Meanwhile, my beloved Team Zinger continued to struggle. After hearing about the wax challenge, Justin noted wryly, “These challenges were not made for us today, buddy!” Indeed, the pair were veritably grizzly men when stripped down to their skivvies, and so Race briefly transformed into a horror-comedy, as they screamed and screamed and screamed through their waxing. Maintaining a modicum of dignity, Justin managed a scream-reference to Forty-Year-Old Virgin: “Ahh! Kelly Clarkson!” Throwing his dignity out the window, Zev cried, “Just do it already!” They screamed like Luke Skywalker in The Empire Strikes Back, like Darth Vader in Revenge of the Sith. It was horrible.

NEXT: Requiem for a Zinger

Justin and Zev knew they were a distant last place. They had only one chance — a roll a dice on a decidedly unfavorably Detour. They tried desperately to sell bikini tops, but the cruel beauties who lurked upon the lush beach were not buying what they were selling. Meanwhile, Gary and Mallory sped off to the pit stop at the Museum of Contemporary Art, coming in first place. Kisha and Jen followed soon after them. It was down to the Globetrotters and the Zingers, the old allies.

Quite a few commenters have expressed minor to major disgust about all the alliance-ship that occurred in this season of Race, specifically in the couple of instances when the Zingers appeared to outright carry the Globetrotters. I can respect Justin and Zev for playing a friendly game, and you certainly can’t say that the Globetrotters weren’t plenty in these past few weeks competitive, but I do wonder how different this season would have turned out if Justin had been less generous with the length of Liechtenstein. (Put it this way: something tells me the Cowbros would’ve been about as good at the Samba as Zev was.)

In any case, Zev and Justin finally gave up on selling bikini tops. They knew they were far behind in the Caipirinha challenge, but they finished it regardless. The Globetrotters had long since gone, sped off to a third place finish. The Zingers finished their hundredth drink and poured a couple out for themselves. They went down still slinging zings. Justin, on the beautiful tropical beach that was their Waterloo: “This would be romantic, if we were a couple.” Zev, wrapping it all up: “He was the Race, and I was the Amazing.” Who can argue with that?

The show’s second hour began with the three remaining teams heading home. Or at least, home-ish — they returned to America by way of lovely Miami, site of the classic ’80s TV series Miami Vice and the fascinatingly bad 2006 movie remake, of the same name which would have actually been incredible if co-stars Colin Farrell and Jamie Foxx could have even pretended to like each other for a second. Teams had to make their way to a boat dock.

Unfortunately, Gary and Mallory almost instantly fell out of the Race due to a lost cab driver. A few commenters on our after-show post last night expressed serious anger at the crushing unfairness of it all — to lose in the final round because of a lost cabbie! The sad thing is, that kind of thing happens all the time. It happened last season, when the Prince of Darkness and his beautiful fairy queen got lost in outer Los Angeles; it happened when the Ginger Cheer Squad had to suffer through a cabbie refueling in Hawaii. There’s no getting around the fact that Cabbie Karma still plays a uniquely huge role in the Race — and, after 18 seasons, it doesn’t seem like the show’s creators are in any rush to remedy that fact. (I say again: Why not just make them travel in balloons?)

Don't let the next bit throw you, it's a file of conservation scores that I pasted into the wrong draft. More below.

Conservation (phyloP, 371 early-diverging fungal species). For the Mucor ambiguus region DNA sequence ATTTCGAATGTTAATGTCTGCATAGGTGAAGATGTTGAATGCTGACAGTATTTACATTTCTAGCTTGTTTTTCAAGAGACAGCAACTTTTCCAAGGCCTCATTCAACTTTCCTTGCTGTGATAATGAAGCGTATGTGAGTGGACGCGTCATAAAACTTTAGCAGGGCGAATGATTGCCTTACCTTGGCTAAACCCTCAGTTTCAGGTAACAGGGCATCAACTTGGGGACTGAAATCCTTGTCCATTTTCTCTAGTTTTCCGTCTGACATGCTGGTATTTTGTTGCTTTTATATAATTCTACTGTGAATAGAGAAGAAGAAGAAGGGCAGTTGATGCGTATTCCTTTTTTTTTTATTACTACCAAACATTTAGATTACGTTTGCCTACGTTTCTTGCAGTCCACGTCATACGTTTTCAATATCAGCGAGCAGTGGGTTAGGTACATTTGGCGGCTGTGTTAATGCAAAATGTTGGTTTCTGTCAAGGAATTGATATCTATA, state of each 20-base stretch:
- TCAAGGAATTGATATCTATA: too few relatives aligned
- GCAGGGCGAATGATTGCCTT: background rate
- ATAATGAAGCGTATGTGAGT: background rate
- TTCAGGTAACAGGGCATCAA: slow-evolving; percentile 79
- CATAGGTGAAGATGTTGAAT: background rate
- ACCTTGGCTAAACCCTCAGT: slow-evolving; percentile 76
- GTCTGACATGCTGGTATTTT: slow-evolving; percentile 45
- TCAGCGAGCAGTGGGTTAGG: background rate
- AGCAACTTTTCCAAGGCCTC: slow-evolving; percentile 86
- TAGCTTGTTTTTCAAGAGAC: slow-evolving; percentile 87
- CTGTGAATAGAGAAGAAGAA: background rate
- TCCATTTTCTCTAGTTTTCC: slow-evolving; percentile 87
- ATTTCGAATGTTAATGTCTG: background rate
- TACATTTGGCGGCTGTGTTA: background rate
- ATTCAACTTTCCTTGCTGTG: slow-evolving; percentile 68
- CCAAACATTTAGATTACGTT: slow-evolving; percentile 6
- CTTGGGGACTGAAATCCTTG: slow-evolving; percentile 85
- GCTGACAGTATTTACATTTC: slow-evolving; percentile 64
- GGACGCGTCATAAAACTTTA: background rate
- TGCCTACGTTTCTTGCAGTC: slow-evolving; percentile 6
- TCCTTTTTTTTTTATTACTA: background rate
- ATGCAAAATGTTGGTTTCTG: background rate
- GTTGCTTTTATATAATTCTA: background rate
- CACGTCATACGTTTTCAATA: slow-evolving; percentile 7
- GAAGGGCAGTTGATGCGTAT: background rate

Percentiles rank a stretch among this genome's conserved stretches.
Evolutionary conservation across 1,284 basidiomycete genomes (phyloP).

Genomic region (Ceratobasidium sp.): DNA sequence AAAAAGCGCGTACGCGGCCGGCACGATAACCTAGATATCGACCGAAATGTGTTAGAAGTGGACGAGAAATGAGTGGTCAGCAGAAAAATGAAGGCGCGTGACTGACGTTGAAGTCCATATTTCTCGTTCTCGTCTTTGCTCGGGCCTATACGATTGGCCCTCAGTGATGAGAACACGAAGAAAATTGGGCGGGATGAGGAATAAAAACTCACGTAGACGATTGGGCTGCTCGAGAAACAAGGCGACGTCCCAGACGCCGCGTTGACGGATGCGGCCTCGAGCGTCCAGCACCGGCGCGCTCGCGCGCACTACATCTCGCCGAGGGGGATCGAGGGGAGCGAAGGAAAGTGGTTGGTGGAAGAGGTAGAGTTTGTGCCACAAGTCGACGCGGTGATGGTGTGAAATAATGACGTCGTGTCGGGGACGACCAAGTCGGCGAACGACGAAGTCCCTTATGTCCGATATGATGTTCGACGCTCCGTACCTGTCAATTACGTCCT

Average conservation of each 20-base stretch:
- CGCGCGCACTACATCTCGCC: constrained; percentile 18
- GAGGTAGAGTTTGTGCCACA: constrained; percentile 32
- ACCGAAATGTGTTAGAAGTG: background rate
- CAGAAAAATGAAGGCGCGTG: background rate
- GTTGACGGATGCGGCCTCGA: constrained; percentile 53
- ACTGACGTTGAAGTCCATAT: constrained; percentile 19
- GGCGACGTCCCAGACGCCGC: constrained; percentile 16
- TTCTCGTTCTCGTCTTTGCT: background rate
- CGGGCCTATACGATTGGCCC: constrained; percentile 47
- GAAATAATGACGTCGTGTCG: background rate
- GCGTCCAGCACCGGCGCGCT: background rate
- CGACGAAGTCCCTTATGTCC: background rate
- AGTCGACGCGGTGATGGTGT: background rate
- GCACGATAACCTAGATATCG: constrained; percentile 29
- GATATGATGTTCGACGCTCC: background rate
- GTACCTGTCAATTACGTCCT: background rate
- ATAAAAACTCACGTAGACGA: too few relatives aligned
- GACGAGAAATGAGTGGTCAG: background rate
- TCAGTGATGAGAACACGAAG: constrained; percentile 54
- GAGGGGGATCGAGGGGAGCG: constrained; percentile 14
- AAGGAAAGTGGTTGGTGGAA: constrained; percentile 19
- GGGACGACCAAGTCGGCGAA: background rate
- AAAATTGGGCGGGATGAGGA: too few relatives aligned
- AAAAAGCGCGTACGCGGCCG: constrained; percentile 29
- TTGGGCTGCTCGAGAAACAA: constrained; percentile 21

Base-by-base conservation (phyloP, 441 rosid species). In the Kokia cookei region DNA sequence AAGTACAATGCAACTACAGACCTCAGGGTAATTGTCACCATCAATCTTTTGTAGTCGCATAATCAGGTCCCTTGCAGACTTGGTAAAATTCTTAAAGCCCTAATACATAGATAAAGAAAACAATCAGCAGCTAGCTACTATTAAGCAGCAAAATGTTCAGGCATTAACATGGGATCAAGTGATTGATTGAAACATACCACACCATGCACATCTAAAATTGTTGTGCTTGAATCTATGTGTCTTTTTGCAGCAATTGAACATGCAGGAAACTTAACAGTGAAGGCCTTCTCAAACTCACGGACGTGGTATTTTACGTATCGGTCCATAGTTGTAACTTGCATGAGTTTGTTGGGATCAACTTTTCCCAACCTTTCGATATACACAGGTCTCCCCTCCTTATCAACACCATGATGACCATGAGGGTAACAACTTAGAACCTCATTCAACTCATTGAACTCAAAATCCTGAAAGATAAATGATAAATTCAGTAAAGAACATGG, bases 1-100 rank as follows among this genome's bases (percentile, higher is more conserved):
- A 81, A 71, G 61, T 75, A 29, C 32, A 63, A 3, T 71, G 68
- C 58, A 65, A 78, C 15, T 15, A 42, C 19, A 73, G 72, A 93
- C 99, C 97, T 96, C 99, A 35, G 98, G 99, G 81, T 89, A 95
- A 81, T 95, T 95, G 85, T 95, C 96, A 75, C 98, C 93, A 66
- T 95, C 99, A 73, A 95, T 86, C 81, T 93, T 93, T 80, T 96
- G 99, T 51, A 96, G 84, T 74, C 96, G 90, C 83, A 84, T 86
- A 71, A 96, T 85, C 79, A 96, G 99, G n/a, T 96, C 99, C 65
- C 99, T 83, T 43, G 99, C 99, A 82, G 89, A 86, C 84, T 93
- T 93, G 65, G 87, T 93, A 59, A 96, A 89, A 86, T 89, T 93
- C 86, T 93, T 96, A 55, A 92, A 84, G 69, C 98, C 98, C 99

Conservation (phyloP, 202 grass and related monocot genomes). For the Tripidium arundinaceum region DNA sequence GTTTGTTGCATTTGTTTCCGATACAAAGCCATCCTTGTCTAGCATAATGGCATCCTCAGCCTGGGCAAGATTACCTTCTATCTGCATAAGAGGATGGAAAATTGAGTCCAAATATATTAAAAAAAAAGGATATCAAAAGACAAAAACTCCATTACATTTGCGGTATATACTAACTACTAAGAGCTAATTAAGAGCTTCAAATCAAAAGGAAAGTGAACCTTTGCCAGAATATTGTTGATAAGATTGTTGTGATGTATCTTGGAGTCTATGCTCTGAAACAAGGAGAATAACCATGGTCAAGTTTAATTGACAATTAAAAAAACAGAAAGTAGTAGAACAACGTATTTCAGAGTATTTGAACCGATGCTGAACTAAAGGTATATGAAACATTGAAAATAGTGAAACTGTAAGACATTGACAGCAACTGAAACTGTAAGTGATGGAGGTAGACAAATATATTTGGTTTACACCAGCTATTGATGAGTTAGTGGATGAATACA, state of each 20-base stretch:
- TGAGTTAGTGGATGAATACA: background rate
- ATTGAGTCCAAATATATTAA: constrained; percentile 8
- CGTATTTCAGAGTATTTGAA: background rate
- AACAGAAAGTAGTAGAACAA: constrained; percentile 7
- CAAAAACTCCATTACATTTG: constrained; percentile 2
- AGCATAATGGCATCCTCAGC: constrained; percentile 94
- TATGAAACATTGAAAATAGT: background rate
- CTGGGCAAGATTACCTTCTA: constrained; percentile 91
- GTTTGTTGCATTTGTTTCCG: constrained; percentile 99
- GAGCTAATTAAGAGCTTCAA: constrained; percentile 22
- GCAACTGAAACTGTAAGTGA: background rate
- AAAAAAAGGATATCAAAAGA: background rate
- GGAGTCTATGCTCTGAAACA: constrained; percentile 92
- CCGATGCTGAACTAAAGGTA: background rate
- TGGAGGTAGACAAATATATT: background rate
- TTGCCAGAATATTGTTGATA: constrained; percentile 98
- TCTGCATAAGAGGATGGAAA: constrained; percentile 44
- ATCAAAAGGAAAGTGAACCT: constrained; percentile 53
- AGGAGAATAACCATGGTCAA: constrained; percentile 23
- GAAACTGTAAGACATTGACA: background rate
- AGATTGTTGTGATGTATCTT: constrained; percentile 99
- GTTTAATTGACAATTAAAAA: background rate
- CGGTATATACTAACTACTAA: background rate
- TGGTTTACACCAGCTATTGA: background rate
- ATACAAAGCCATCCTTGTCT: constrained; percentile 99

NEXT: Under the sea! Under the sea!

At the dock, Kisha and Flight Time had to park some boats, transporting them to a storage rack by using an awesome vehicle that looked difficult to navigate. Flight Time had an upper hand — Big Easy noted that his family “owns a fish farm, so he has experience with tractors and stuff like that” — but Kisha didn’t have any problems with the boat, either. They finished the task right neck-and-neck, and while Gary and Mallory were still lost in Cabbieville, they sped off to the next challenge, which was easily the most surreal thing you’ve seen on a CBS reality show in a very long time.

Grandmaster Phil explained that, at the end of World War II, “Miami become famous for its Underwater Mermaid Shows.” History! Cut to mermaids playing the saxophone and the xylophone and generally just hanging out underwater, very occasionally taking drags of oxygen straws. (Actually, that job looks pretty fun. What’s the benefits package like?) One teammate had to go underwater in a high-tech personal submarine that resembled something out of BioShock and search for a clue among floating treasure chests that appeared directly imported from Super Mario 64. (For the benefit of non-gamers, replace those last two references with 20,000 Leagues Under the Sea and DuckTales, respectively.)

Since Kisha took the water challenge back in episode 1, Jen took this challenge for the sisters. She explained that she had a bit of underwater anxiety, but it was totally justified: “I just panic at appropriate times. If you’re drowning, you should panic!” That makes sense. It’s the same reason I panic when I’m above the tenth floor of a building, because falling from a great height can kill you, or when I don’t have a night light, because science has proven that the monsters under the bed invariably come out in absolute darkness.